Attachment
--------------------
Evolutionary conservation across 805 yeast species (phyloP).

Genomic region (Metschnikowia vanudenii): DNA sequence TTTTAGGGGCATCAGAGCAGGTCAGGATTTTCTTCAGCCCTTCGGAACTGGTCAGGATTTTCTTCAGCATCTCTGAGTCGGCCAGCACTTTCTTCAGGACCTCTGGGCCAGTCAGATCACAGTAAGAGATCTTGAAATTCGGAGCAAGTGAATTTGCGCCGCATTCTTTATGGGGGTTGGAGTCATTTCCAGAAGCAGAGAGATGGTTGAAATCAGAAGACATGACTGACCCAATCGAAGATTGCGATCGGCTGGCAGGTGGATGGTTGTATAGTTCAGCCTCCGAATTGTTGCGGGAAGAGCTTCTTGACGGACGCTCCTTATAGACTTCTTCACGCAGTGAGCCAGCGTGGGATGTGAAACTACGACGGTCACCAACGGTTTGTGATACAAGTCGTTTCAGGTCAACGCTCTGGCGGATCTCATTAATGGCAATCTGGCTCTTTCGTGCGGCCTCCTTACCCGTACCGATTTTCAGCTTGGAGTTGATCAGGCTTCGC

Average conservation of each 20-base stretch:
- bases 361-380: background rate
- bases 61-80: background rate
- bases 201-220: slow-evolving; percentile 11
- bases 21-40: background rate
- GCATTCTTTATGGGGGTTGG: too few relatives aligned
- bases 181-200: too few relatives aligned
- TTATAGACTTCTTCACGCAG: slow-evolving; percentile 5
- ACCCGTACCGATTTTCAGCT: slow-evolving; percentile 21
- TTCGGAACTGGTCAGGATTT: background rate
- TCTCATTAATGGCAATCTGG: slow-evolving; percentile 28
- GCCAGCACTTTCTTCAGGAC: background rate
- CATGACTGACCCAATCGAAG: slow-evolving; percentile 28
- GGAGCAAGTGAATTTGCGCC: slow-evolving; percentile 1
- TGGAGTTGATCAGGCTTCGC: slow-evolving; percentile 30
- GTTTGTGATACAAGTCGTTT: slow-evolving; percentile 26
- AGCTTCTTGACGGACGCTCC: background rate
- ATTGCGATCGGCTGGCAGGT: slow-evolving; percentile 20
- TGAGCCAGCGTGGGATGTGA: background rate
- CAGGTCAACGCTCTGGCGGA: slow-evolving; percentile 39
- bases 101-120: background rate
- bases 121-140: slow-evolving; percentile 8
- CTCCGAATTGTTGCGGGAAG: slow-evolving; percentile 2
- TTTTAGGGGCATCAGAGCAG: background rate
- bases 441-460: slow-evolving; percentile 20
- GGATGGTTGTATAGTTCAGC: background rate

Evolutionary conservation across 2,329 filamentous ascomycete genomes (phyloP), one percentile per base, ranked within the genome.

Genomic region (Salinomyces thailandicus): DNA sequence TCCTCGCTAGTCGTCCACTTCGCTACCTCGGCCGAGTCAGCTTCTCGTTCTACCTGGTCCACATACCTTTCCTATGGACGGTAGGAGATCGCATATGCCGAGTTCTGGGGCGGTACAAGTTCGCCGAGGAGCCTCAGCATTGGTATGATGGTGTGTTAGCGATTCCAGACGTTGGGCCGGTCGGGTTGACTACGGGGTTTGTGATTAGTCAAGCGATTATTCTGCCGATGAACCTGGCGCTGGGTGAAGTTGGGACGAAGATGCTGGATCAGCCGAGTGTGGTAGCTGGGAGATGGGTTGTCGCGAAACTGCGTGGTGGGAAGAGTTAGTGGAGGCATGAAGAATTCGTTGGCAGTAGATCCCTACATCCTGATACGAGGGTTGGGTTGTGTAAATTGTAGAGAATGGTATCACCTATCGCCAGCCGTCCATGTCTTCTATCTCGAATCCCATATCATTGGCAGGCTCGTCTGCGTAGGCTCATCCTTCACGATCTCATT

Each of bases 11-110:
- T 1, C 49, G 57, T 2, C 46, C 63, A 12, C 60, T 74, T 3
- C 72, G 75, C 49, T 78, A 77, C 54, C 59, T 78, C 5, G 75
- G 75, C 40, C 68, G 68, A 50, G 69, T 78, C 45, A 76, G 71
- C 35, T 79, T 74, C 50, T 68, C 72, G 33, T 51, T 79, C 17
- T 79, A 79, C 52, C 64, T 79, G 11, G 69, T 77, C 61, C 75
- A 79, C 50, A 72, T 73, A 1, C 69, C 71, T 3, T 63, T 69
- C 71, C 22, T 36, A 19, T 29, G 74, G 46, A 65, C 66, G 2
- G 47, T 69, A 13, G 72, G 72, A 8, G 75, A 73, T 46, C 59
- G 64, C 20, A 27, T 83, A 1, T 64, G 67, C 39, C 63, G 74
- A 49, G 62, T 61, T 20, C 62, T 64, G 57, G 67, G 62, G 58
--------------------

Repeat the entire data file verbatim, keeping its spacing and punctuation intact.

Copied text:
Evolutionary conservation across 805 yeast species (phyloP).

Genomic region (Metschnikowia vanudenii): DNA sequence TTTTAGGGGCATCAGAGCAGGTCAGGATTTTCTTCAGCCCTTCGGAACTGGTCAGGATTTTCTTCAGCATCTCTGAGTCGGCCAGCACTTTCTTCAGGACCTCTGGGCCAGTCAGATCACAGTAAGAGATCTTGAAATTCGGAGCAAGTGAATTTGCGCCGCATTCTTTATGGGGGTTGGAGTCATTTCCAGAAGCAGAGAGATGGTTGAAATCAGAAGACATGACTGACCCAATCGAAGATTGCGATCGGCTGGCAGGTGGATGGTTGTATAGTTCAGCCTCCGAATTGTTGCGGGAAGAGCTTCTTGACGGACGCTCCTTATAGACTTCTTCACGCAGTGAGCCAGCGTGGGATGTGAAACTACGACGGTCACCAACGGTTTGTGATACAAGTCGTTTCAGGTCAACGCTCTGGCGGATCTCATTAATGGCAATCTGGCTCTTTCGTGCGGCCTCCTTACCCGTACCGATTTTCAGCTTGGAGTTGATCAGGCTTCGC

Average conservation of each 20-base stretch:
- bases 361-380: background rate
- bases 61-80: background rate
- bases 201-220: slow-evolving; percentile 11
- bases 21-40: background rate
- GCATTCTTTATGGGGGTTGG: too few relatives aligned
- bases 181-200: too few relatives aligned
- TTATAGACTTCTTCACGCAG: slow-evolving; percentile 5
- ACCCGTACCGATTTTCAGCT: slow-evolving; percentile 21
- TTCGGAACTGGTCAGGATTT: background rate
- TCTCATTAATGGCAATCTGG: slow-evolving; percentile 28
- GCCAGCACTTTCTTCAGGAC: background rate
- CATGACTGACCCAATCGAAG: slow-evolving; percentile 28
- GGAGCAAGTGAATTTGCGCC: slow-evolving; percentile 1
- TGGAGTTGATCAGGCTTCGC: slow-evolving; percentile 30
- GTTTGTGATACAAGTCGTTT: slow-evolving; percentile 26
- AGCTTCTTGACGGACGCTCC: background rate
- ATTGCGATCGGCTGGCAGGT: slow-evolving; percentile 20
- TGAGCCAGCGTGGGATGTGA: background rate
- CAGGTCAACGCTCTGGCGGA: slow-evolving; percentile 39
- bases 101-120: background rate
- bases 121-140: slow-evolving; percentile 8
- CTCCGAATTGTTGCGGGAAG: slow-evolving; percentile 2
- TTTTAGGGGCATCAGAGCAG: background rate
- bases 441-460: slow-evolving; percentile 20
- GGATGGTTGTATAGTTCAGC: background rate

Evolutionary conservation across 2,329 filamentous ascomycete genomes (phyloP), one percentile per base, ranked within the genome.

Genomic region (Salinomyces thailandicus): DNA sequence TCCTCGCTAGTCGTCCACTTCGCTACCTCGGCCGAGTCAGCTTCTCGTTCTACCTGGTCCACATACCTTTCCTATGGACGGTAGGAGATCGCATATGCCGAGTTCTGGGGCGGTACAAGTTCGCCGAGGAGCCTCAGCATTGGTATGATGGTGTGTTAGCGATTCCAGACGTTGGGCCGGTCGGGTTGACTACGGGGTTTGTGATTAGTCAAGCGATTATTCTGCCGATGAACCTGGCGCTGGGTGAAGTTGGGACGAAGATGCTGGATCAGCCGAGTGTGGTAGCTGGGAGATGGGTTGTCGCGAAACTGCGTGGTGGGAAGAGTTAGTGGAGGCATGAAGAATTCGTTGGCAGTAGATCCCTACATCCTGATACGAGGGTTGGGTTGTGTAAATTGTAGAGAATGGTATCACCTATCGCCAGCCGTCCATGTCTTCTATCTCGAATCCCATATCATTGGCAGGCTCGTCTGCGTAGGCTCATCCTTCACGATCTCATT

Each of bases 11-110:
- T 1, C 49, G 57, T 2, C 46, C 63, A 12, C 60, T 74, T 3
- C 72, G 75, C 49, T 78, A 77, C 54, C 59, T 78, C 5, G 75
- G 75, C 40, C 68, G 68, A 50, G 69, T 78, C 45, A 76, G 71
- C 35, T 79, T 74, C 50, T 68, C 72, G 33, T 51, T 79, C 17
- T 79, A 79, C 52, C 64, T 79, G 11, G 69, T 77, C 61, C 75
- A 79, C 50, A 72, T 73, A 1, C 69, C 71, T 3, T 63, T 69
- C 71, C 22, T 36, A 19, T 29, G 74, G 46, A 65, C 66, G 2
- G 47, T 69, A 13, G 72, G 72, A 8, G 75, A 73, T 46, C 59
- G 64, C 20, A 27, T 83, A 1, T 64, G 67, C 39, C 63, G 74
- A 49, G 62, T 61, T 20, C 62, T 64, G 57, G 67, G 62, G 58